Forbidden in China, but Trump skirts ‘Great Firewall’ to tweet about Beijing trip

US President Donald Trump (L) looks up as he sits beside China’s President Xi Jinping during a tour of the Forbidden City in Beijing on Nov. 8, 2017. US President Donald Trump toured the Forbidden City with Chinese leader Xi Jinping as he began the crucial leg of an Asian tour intended to build a global front against North Korea’s nuclear threats. (AFP/Jim Watson)
Updated 09 November 2017
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Forbidden in China, but Trump skirts ‘Great Firewall’ to tweet about Beijing trip

BEIJING: US President Donald Trump went around and over the “Great Firewall” of China in a late-night tweet in Beijing as he thanked his hosts for a rare tour of the Forbidden City and a private dinner at the sprawling, centuries-old palace complex.
Many Western social media platforms such as Twitter and Facebook are banned in China. A sophisticated system has been built to deny online users within China access to blocked content.
That was not an issue for Trump, known for tweeting to his 42.3 million followers at any hour of the day, on Wednesday, the day he arrived in Beijing.
“On behalf of @FLOTUS Melania and I, THANK YOU for an unforgettable afternoon and evening at the Forbidden City in Beijing, President Xi and Madame Peng Liyuan. We are looking forward to rejoining you tomorrow morning!“
Trump even changed his Twitter banner, uploading a photograph of himself and Melania with Chinese President Xi Jinping and his wife, Peng Liyuan, during a Chinese opera performance at the Forbidden City.
The Twitter banner upload did not go unnoticed by Chinese state media, with state broadcaster CCTV flashing screenshots of the photograph on Thursday.
Trump’s visit was also the third-most talked-about topic on Chinese social media platform Weibo over the last 24 hours, trailing only the birthday of a singer in a Chinese boy band and a weekly Asian pop song chart.
Many people wondered how Trump managed to evade China’s tough Internet controls.
“I guess he must have done it via wifi on a satellite network,” said a user on Weibo.
Many foreigners log on to virtual private networks (VPNs) to access content hosted outside of China. Another option is to sign up for a data-roaming service before leaving one’s home country.
“The president will tweet whatever he wants. That’s his way of communicating directly with the American people. Why not?” a White House official said ahead of Trump’s arrival in Beijing on Wednesday.
Not all of Trump’s tweets in China were bright and cheerful.
“NoKo has interpreted America’s past restraint as weakness,” he tweeted about reclusive North Korea’s nuclear and missile threats. “This would be a fatal miscalculation. Do not underestimate us. AND DO NOT TRY US.”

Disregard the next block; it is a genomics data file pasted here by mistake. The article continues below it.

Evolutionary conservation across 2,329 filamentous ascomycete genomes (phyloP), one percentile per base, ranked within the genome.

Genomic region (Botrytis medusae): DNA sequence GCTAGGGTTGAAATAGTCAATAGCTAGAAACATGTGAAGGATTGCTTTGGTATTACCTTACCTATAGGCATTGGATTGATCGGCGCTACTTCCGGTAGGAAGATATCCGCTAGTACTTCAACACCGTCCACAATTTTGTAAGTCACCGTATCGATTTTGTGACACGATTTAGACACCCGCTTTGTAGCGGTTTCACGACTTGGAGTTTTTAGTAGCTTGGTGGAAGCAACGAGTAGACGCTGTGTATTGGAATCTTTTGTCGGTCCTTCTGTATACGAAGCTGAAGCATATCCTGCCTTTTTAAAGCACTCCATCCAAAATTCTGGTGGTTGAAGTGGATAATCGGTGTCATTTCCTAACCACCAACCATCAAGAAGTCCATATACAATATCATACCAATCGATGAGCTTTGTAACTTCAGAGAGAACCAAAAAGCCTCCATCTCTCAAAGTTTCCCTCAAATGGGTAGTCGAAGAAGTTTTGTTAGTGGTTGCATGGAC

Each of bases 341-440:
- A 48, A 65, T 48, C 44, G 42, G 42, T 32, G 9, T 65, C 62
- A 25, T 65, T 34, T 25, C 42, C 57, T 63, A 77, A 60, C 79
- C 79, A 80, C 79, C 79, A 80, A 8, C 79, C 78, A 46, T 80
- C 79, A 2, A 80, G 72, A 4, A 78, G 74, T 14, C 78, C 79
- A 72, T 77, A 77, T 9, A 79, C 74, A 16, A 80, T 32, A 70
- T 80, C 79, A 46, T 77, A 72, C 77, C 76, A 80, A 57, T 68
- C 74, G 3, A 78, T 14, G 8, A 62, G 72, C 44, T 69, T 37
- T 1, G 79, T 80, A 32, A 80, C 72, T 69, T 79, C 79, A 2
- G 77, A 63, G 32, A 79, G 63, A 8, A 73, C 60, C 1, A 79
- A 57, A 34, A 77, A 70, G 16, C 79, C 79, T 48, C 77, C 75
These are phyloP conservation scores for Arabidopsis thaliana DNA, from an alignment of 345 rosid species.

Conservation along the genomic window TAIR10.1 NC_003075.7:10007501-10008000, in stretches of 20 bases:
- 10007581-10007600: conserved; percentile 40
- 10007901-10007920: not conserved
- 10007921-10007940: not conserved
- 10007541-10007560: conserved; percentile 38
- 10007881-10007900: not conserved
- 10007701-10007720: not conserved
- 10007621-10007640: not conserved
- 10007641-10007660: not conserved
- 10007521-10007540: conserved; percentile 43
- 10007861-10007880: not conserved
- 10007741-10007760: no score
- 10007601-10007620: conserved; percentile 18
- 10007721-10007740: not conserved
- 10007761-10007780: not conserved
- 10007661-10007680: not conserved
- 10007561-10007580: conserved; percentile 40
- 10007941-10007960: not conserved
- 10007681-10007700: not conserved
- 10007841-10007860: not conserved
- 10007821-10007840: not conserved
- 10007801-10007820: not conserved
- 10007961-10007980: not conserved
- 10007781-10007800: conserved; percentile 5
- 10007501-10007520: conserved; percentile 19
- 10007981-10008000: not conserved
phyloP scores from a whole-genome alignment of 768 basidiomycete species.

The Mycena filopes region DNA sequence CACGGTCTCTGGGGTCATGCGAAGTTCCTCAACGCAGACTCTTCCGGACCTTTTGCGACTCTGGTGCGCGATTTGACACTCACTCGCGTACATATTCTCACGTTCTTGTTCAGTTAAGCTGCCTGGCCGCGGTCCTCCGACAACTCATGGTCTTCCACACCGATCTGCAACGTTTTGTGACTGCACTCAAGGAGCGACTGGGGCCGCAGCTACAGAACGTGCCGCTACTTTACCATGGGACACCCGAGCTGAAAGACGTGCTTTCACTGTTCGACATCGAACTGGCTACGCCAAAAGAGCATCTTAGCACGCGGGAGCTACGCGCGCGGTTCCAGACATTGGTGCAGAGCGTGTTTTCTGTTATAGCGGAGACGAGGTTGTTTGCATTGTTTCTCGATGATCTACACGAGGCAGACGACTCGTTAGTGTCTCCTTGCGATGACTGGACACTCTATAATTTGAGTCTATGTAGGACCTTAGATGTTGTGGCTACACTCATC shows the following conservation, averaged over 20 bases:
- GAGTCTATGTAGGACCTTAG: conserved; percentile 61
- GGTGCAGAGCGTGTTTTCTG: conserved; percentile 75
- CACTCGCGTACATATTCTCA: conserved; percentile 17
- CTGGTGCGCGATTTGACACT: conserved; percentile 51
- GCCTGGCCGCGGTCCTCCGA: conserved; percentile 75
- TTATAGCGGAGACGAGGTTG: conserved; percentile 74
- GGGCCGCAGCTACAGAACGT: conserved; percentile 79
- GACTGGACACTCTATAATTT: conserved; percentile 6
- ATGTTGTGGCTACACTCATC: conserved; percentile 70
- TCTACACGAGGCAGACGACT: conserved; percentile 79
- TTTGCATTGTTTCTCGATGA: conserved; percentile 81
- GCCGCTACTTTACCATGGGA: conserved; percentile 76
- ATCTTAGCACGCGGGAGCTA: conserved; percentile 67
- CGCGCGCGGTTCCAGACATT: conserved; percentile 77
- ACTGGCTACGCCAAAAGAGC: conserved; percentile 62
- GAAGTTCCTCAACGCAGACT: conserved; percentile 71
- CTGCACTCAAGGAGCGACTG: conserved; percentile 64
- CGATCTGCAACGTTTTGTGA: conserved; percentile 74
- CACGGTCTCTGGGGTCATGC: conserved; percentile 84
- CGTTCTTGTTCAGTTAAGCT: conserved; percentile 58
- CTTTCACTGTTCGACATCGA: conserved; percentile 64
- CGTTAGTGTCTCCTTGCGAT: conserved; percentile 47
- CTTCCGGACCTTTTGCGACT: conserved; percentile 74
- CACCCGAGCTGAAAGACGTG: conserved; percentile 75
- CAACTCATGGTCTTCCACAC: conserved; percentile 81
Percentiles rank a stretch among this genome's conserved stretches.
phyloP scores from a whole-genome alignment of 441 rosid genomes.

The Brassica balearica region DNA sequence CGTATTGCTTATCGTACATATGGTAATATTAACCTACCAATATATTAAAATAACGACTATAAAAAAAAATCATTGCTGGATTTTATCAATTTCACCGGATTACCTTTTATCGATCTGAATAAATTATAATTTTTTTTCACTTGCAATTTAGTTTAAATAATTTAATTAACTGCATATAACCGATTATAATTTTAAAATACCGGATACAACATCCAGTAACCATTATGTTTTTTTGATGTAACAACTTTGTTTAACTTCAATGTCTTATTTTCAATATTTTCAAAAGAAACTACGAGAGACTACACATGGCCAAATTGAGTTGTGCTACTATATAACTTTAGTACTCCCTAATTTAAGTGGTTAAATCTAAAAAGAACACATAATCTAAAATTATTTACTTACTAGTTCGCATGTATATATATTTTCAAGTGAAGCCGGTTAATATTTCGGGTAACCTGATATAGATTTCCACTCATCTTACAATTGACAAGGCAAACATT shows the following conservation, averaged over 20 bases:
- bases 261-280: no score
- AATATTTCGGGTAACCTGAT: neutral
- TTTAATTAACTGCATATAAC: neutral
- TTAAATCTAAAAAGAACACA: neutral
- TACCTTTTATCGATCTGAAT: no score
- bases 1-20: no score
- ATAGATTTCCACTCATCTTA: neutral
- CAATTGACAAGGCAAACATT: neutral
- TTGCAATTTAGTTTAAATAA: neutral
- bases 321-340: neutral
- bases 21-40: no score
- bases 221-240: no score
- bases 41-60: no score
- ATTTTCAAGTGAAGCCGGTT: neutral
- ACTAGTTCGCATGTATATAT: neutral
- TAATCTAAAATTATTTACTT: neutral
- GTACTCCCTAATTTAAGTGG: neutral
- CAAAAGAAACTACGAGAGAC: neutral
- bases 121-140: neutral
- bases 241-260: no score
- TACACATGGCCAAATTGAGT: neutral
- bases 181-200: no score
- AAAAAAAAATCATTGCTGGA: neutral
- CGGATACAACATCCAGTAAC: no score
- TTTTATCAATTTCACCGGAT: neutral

Al Jazeera English journalists to strike over pay

Updated 25 April 2018
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Al Jazeera English journalists to strike over pay

  • Al Jazeera English journalists based in London have told management they will go on strike next month over pay
  • Journalists at the London office based in the Shard building say they have not received a pay rise in years

LONDON: Al Jazeera English journalists based in London have told management they will go on strike next month over pay.
Staff at the Qatar-owned broadcaster voted overwhelmingly to take industrial action in March following a years-long dispute.
Journalists at the London office based in the Shard building say they have not received a pay rise in years despite increased living costs.
“The talks have been going on since 2015 and members have been losing patience. They voted almost unanimously to go for strike action,” Frances Rafferty, campaigns and communications officer at the National Union of Journalists, told Arab News.
“It’s a last resort, they’ve tried negotiating and they are just completely frustrated, nobody wants to go on strike but they are in a position where it is an option of last resort.”
Al Jazeera English is headquartered in Doha but a significant number of its journalists work out of its London office, which is responsible for European news gathering, current affairs programming and live evening news output.
The strike will take place on May 9 and will be followed by “action short of a strike” in which there will be a “withdrawl of good will,” with staff starting to take their statutory meal breaks in full and refusing to answer telephone calls, emails and messages out of normal hours.
This will begin on May 10, 2018 and continue “indefinitely,” the NUJ said — but it could be suspended “if management is prepared to come back and start meaningful talks.”
Al Jazeera members of the NUJ and the Broadcasting, Entertainment, Communications and Theatre Union (BECTU) lodged a claim in 2015 over redundancy policy, expenses and overtime. While progress was made in some areas, the management rejected requests to negotiate over pay.
An email sent to Al Jazeera staff on Dec. 29, 2017 signed by the broadcaster’s London HR team said: “Al Jazeera Media Network (which includes Al Jazeera International London) will not be offering standard pay increase or bonus to global staff in 2018 due to global budgetary constraints.”
The email said 17 staff members “whose salaries fell below the minimum market rates” had received pay rises.
Commenting at the time, the Al Jazeera NUJ branch said: “We went into pay talks three years ago expecting to negotiate over percentages. In that time Al Jazeera management has refused to improve on 0 percent — effectively handing all its staff an annual pay cut, once inflation is taken into account. The ballot result shows our members are not prepared to accept this.”
Al Jazeera did not respond to Arab News when approach for comment.